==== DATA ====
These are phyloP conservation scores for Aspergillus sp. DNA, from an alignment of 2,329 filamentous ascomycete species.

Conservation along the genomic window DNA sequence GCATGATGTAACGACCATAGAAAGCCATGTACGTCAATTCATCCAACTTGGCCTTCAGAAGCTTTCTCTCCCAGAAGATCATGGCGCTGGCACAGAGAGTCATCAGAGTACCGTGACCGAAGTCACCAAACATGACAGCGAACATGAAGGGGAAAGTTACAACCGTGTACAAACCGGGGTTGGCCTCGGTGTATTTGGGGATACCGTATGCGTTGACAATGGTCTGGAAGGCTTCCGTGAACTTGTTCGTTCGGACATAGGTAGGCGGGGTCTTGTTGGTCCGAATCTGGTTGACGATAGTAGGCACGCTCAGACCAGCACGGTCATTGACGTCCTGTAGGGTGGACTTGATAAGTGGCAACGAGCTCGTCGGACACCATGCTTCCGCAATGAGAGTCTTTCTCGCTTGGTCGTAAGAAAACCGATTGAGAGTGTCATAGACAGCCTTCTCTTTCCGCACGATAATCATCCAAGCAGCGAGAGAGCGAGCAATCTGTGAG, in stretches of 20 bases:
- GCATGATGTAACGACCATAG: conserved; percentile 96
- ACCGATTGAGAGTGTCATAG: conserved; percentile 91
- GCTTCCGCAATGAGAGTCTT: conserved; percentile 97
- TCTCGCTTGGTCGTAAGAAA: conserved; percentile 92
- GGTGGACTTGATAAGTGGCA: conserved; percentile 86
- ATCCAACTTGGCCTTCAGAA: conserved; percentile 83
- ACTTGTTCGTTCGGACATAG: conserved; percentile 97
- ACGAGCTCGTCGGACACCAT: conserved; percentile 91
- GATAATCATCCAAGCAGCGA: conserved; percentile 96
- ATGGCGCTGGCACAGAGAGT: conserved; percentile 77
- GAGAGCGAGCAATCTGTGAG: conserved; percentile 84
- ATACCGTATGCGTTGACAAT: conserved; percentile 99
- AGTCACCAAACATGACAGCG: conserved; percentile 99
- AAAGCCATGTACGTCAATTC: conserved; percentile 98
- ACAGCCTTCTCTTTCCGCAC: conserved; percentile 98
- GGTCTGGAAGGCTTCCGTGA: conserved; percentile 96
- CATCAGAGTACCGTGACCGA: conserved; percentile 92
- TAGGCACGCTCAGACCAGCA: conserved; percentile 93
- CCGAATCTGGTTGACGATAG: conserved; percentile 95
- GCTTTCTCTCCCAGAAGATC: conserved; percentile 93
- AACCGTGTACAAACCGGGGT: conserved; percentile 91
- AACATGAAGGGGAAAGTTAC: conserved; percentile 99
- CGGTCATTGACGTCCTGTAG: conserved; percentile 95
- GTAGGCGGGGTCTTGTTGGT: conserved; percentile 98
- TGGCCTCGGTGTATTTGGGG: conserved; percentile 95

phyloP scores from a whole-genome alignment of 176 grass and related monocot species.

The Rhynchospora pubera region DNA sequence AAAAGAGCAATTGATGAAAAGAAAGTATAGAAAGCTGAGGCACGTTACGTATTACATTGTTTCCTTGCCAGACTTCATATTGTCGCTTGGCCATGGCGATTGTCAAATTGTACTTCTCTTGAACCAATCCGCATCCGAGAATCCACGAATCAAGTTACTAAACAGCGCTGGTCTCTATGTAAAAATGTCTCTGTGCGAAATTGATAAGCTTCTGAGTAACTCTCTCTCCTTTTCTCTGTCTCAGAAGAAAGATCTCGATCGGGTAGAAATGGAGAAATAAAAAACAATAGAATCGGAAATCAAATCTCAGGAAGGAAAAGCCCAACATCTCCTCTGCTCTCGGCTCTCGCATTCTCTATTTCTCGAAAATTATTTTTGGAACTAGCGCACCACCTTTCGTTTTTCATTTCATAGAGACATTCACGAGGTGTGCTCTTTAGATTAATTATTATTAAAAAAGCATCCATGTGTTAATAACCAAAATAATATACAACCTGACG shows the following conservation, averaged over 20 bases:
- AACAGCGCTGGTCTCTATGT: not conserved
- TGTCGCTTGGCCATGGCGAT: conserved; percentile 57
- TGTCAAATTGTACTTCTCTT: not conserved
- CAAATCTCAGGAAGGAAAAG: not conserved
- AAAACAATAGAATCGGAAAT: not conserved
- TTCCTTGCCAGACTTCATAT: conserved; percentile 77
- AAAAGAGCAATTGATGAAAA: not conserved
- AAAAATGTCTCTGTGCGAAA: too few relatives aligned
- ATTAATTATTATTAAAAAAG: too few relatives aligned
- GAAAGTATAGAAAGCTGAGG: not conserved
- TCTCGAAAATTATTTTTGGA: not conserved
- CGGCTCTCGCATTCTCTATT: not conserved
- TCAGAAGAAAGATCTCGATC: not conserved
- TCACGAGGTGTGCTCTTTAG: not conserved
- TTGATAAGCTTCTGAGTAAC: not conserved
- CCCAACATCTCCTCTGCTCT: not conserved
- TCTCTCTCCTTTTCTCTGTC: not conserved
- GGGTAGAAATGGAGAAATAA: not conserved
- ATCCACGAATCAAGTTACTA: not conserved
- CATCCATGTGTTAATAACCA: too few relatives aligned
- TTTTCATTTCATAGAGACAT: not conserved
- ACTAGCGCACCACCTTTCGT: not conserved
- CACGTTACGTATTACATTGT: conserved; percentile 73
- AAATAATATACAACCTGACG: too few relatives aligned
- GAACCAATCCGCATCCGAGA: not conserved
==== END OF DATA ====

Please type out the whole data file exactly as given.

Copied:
These are phyloP conservation scores for Aspergillus sp. DNA, from an alignment of 2,329 filamentous ascomycete species.

Conservation along the genomic window DNA sequence GCATGATGTAACGACCATAGAAAGCCATGTACGTCAATTCATCCAACTTGGCCTTCAGAAGCTTTCTCTCCCAGAAGATCATGGCGCTGGCACAGAGAGTCATCAGAGTACCGTGACCGAAGTCACCAAACATGACAGCGAACATGAAGGGGAAAGTTACAACCGTGTACAAACCGGGGTTGGCCTCGGTGTATTTGGGGATACCGTATGCGTTGACAATGGTCTGGAAGGCTTCCGTGAACTTGTTCGTTCGGACATAGGTAGGCGGGGTCTTGTTGGTCCGAATCTGGTTGACGATAGTAGGCACGCTCAGACCAGCACGGTCATTGACGTCCTGTAGGGTGGACTTGATAAGTGGCAACGAGCTCGTCGGACACCATGCTTCCGCAATGAGAGTCTTTCTCGCTTGGTCGTAAGAAAACCGATTGAGAGTGTCATAGACAGCCTTCTCTTTCCGCACGATAATCATCCAAGCAGCGAGAGAGCGAGCAATCTGTGAG, in stretches of 20 bases:
- GCATGATGTAACGACCATAG: conserved; percentile 96
- ACCGATTGAGAGTGTCATAG: conserved; percentile 91
- GCTTCCGCAATGAGAGTCTT: conserved; percentile 97
- TCTCGCTTGGTCGTAAGAAA: conserved; percentile 92
- GGTGGACTTGATAAGTGGCA: conserved; percentile 86
- ATCCAACTTGGCCTTCAGAA: conserved; percentile 83
- ACTTGTTCGTTCGGACATAG: conserved; percentile 97
- ACGAGCTCGTCGGACACCAT: conserved; percentile 91
- GATAATCATCCAAGCAGCGA: conserved; percentile 96
- ATGGCGCTGGCACAGAGAGT: conserved; percentile 77
- GAGAGCGAGCAATCTGTGAG: conserved; percentile 84
- ATACCGTATGCGTTGACAAT: conserved; percentile 99
- AGTCACCAAACATGACAGCG: conserved; percentile 99
- AAAGCCATGTACGTCAATTC: conserved; percentile 98
- ACAGCCTTCTCTTTCCGCAC: conserved; percentile 98
- GGTCTGGAAGGCTTCCGTGA: conserved; percentile 96
- CATCAGAGTACCGTGACCGA: conserved; percentile 92
- TAGGCACGCTCAGACCAGCA: conserved; percentile 93
- CCGAATCTGGTTGACGATAG: conserved; percentile 95
- GCTTTCTCTCCCAGAAGATC: conserved; percentile 93
- AACCGTGTACAAACCGGGGT: conserved; percentile 91
- AACATGAAGGGGAAAGTTAC: conserved; percentile 99
- CGGTCATTGACGTCCTGTAG: conserved; percentile 95
- GTAGGCGGGGTCTTGTTGGT: conserved; percentile 98
- TGGCCTCGGTGTATTTGGGG: conserved; percentile 95

phyloP scores from a whole-genome alignment of 176 grass and related monocot species.

The Rhynchospora pubera region DNA sequence AAAAGAGCAATTGATGAAAAGAAAGTATAGAAAGCTGAGGCACGTTACGTATTACATTGTTTCCTTGCCAGACTTCATATTGTCGCTTGGCCATGGCGATTGTCAAATTGTACTTCTCTTGAACCAATCCGCATCCGAGAATCCACGAATCAAGTTACTAAACAGCGCTGGTCTCTATGTAAAAATGTCTCTGTGCGAAATTGATAAGCTTCTGAGTAACTCTCTCTCCTTTTCTCTGTCTCAGAAGAAAGATCTCGATCGGGTAGAAATGGAGAAATAAAAAACAATAGAATCGGAAATCAAATCTCAGGAAGGAAAAGCCCAACATCTCCTCTGCTCTCGGCTCTCGCATTCTCTATTTCTCGAAAATTATTTTTGGAACTAGCGCACCACCTTTCGTTTTTCATTTCATAGAGACATTCACGAGGTGTGCTCTTTAGATTAATTATTATTAAAAAAGCATCCATGTGTTAATAACCAAAATAATATACAACCTGACG shows the following conservation, averaged over 20 bases:
- AACAGCGCTGGTCTCTATGT: not conserved
- TGTCGCTTGGCCATGGCGAT: conserved; percentile 57
- TGTCAAATTGTACTTCTCTT: not conserved
- CAAATCTCAGGAAGGAAAAG: not conserved
- AAAACAATAGAATCGGAAAT: not conserved
- TTCCTTGCCAGACTTCATAT: conserved; percentile 77
- AAAAGAGCAATTGATGAAAA: not conserved
- AAAAATGTCTCTGTGCGAAA: too few relatives aligned
- ATTAATTATTATTAAAAAAG: too few relatives aligned
- GAAAGTATAGAAAGCTGAGG: not conserved
- TCTCGAAAATTATTTTTGGA: not conserved
- CGGCTCTCGCATTCTCTATT: not conserved
- TCAGAAGAAAGATCTCGATC: not conserved
- TCACGAGGTGTGCTCTTTAG: not conserved
- TTGATAAGCTTCTGAGTAAC: not conserved
- CCCAACATCTCCTCTGCTCT: not conserved
- TCTCTCTCCTTTTCTCTGTC: not conserved
- GGGTAGAAATGGAGAAATAA: not conserved
- ATCCACGAATCAAGTTACTA: not conserved
- CATCCATGTGTTAATAACCA: too few relatives aligned
- TTTTCATTTCATAGAGACAT: not conserved
- ACTAGCGCACCACCTTTCGT: not conserved
- CACGTTACGTATTACATTGT: conserved; percentile 73
- AAATAATATACAACCTGACG: too few relatives aligned
- GAACCAATCCGCATCCGAGA: not conserved